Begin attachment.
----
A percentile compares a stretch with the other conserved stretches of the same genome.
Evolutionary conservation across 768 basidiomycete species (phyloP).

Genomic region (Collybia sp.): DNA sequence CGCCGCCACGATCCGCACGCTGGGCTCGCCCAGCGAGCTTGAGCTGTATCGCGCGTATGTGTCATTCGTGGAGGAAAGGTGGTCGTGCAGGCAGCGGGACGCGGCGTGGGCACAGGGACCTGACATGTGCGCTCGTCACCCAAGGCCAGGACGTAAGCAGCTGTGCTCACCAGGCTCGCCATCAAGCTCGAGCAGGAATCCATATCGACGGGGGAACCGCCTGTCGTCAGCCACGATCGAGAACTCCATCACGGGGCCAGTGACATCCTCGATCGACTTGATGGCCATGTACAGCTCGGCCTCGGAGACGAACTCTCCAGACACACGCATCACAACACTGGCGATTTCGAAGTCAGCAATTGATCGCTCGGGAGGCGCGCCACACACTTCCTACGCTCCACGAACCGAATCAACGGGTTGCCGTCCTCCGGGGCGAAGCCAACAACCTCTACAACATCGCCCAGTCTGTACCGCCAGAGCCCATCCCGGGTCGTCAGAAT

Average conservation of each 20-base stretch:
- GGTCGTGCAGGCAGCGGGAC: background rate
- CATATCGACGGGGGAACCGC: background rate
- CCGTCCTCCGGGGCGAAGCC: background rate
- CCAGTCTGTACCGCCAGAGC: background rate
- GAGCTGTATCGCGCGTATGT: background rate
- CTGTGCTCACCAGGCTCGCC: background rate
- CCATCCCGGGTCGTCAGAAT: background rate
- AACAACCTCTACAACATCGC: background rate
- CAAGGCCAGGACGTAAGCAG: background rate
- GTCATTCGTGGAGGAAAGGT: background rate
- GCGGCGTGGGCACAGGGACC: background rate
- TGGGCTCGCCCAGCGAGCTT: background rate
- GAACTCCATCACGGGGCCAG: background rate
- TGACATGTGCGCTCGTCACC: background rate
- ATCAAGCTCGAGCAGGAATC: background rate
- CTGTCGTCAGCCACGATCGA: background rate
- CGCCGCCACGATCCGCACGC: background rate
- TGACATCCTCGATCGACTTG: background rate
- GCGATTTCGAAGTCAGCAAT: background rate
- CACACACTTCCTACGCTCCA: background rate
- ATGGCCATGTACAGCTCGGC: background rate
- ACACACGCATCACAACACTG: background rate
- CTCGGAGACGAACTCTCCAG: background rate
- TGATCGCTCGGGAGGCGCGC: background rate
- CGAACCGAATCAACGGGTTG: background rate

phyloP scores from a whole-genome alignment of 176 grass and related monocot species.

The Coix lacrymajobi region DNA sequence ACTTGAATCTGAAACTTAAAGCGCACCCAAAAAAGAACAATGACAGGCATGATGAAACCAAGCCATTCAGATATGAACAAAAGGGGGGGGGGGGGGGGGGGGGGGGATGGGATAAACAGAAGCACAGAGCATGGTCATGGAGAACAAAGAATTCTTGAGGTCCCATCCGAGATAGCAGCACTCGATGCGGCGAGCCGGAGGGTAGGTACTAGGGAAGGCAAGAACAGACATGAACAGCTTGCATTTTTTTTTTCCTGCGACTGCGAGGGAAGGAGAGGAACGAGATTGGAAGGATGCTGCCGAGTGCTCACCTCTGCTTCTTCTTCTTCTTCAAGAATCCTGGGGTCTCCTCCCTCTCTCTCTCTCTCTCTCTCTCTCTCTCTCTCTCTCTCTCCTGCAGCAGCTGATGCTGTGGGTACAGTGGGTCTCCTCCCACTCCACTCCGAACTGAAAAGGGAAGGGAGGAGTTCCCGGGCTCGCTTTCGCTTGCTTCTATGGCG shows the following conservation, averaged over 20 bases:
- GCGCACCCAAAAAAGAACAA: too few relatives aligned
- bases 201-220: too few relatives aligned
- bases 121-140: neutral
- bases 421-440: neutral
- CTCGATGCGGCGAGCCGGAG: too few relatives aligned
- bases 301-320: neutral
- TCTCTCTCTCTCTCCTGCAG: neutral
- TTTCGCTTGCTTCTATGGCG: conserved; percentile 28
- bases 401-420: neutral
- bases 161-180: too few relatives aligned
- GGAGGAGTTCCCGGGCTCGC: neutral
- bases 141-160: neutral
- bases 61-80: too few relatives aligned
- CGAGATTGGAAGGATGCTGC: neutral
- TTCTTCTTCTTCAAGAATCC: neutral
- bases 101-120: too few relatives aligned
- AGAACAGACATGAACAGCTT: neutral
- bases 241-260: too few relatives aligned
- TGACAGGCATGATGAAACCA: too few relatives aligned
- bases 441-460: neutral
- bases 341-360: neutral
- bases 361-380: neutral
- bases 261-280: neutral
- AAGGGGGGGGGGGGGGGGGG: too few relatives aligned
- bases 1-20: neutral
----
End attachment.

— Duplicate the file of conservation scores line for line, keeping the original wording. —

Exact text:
A percentile compares a stretch with the other conserved stretches of the same genome.
Evolutionary conservation across 768 basidiomycete species (phyloP).

Genomic region (Collybia sp.): DNA sequence CGCCGCCACGATCCGCACGCTGGGCTCGCCCAGCGAGCTTGAGCTGTATCGCGCGTATGTGTCATTCGTGGAGGAAAGGTGGTCGTGCAGGCAGCGGGACGCGGCGTGGGCACAGGGACCTGACATGTGCGCTCGTCACCCAAGGCCAGGACGTAAGCAGCTGTGCTCACCAGGCTCGCCATCAAGCTCGAGCAGGAATCCATATCGACGGGGGAACCGCCTGTCGTCAGCCACGATCGAGAACTCCATCACGGGGCCAGTGACATCCTCGATCGACTTGATGGCCATGTACAGCTCGGCCTCGGAGACGAACTCTCCAGACACACGCATCACAACACTGGCGATTTCGAAGTCAGCAATTGATCGCTCGGGAGGCGCGCCACACACTTCCTACGCTCCACGAACCGAATCAACGGGTTGCCGTCCTCCGGGGCGAAGCCAACAACCTCTACAACATCGCCCAGTCTGTACCGCCAGAGCCCATCCCGGGTCGTCAGAAT

Average conservation of each 20-base stretch:
- GGTCGTGCAGGCAGCGGGAC: background rate
- CATATCGACGGGGGAACCGC: background rate
- CCGTCCTCCGGGGCGAAGCC: background rate
- CCAGTCTGTACCGCCAGAGC: background rate
- GAGCTGTATCGCGCGTATGT: background rate
- CTGTGCTCACCAGGCTCGCC: background rate
- CCATCCCGGGTCGTCAGAAT: background rate
- AACAACCTCTACAACATCGC: background rate
- CAAGGCCAGGACGTAAGCAG: background rate
- GTCATTCGTGGAGGAAAGGT: background rate
- GCGGCGTGGGCACAGGGACC: background rate
- TGGGCTCGCCCAGCGAGCTT: background rate
- GAACTCCATCACGGGGCCAG: background rate
- TGACATGTGCGCTCGTCACC: background rate
- ATCAAGCTCGAGCAGGAATC: background rate
- CTGTCGTCAGCCACGATCGA: background rate
- CGCCGCCACGATCCGCACGC: background rate
- TGACATCCTCGATCGACTTG: background rate
- GCGATTTCGAAGTCAGCAAT: background rate
- CACACACTTCCTACGCTCCA: background rate
- ATGGCCATGTACAGCTCGGC: background rate
- ACACACGCATCACAACACTG: background rate
- CTCGGAGACGAACTCTCCAG: background rate
- TGATCGCTCGGGAGGCGCGC: background rate
- CGAACCGAATCAACGGGTTG: background rate

phyloP scores from a whole-genome alignment of 176 grass and related monocot species.

The Coix lacrymajobi region DNA sequence ACTTGAATCTGAAACTTAAAGCGCACCCAAAAAAGAACAATGACAGGCATGATGAAACCAAGCCATTCAGATATGAACAAAAGGGGGGGGGGGGGGGGGGGGGGGGATGGGATAAACAGAAGCACAGAGCATGGTCATGGAGAACAAAGAATTCTTGAGGTCCCATCCGAGATAGCAGCACTCGATGCGGCGAGCCGGAGGGTAGGTACTAGGGAAGGCAAGAACAGACATGAACAGCTTGCATTTTTTTTTTCCTGCGACTGCGAGGGAAGGAGAGGAACGAGATTGGAAGGATGCTGCCGAGTGCTCACCTCTGCTTCTTCTTCTTCTTCAAGAATCCTGGGGTCTCCTCCCTCTCTCTCTCTCTCTCTCTCTCTCTCTCTCTCTCTCTCTCCTGCAGCAGCTGATGCTGTGGGTACAGTGGGTCTCCTCCCACTCCACTCCGAACTGAAAAGGGAAGGGAGGAGTTCCCGGGCTCGCTTTCGCTTGCTTCTATGGCG shows the following conservation, averaged over 20 bases:
- GCGCACCCAAAAAAGAACAA: too few relatives aligned
- bases 201-220: too few relatives aligned
- bases 121-140: neutral
- bases 421-440: neutral
- CTCGATGCGGCGAGCCGGAG: too few relatives aligned
- bases 301-320: neutral
- TCTCTCTCTCTCTCCTGCAG: neutral
- TTTCGCTTGCTTCTATGGCG: conserved; percentile 28
- bases 401-420: neutral
- bases 161-180: too few relatives aligned
- GGAGGAGTTCCCGGGCTCGC: neutral
- bases 141-160: neutral
- bases 61-80: too few relatives aligned
- CGAGATTGGAAGGATGCTGC: neutral
- TTCTTCTTCTTCAAGAATCC: neutral
- bases 101-120: too few relatives aligned
- AGAACAGACATGAACAGCTT: neutral
- bases 241-260: too few relatives aligned
- TGACAGGCATGATGAAACCA: too few relatives aligned
- bases 441-460: neutral
- bases 341-360: neutral
- bases 361-380: neutral
- bases 261-280: neutral
- AAGGGGGGGGGGGGGGGGGG: too few relatives aligned
- bases 1-20: neutral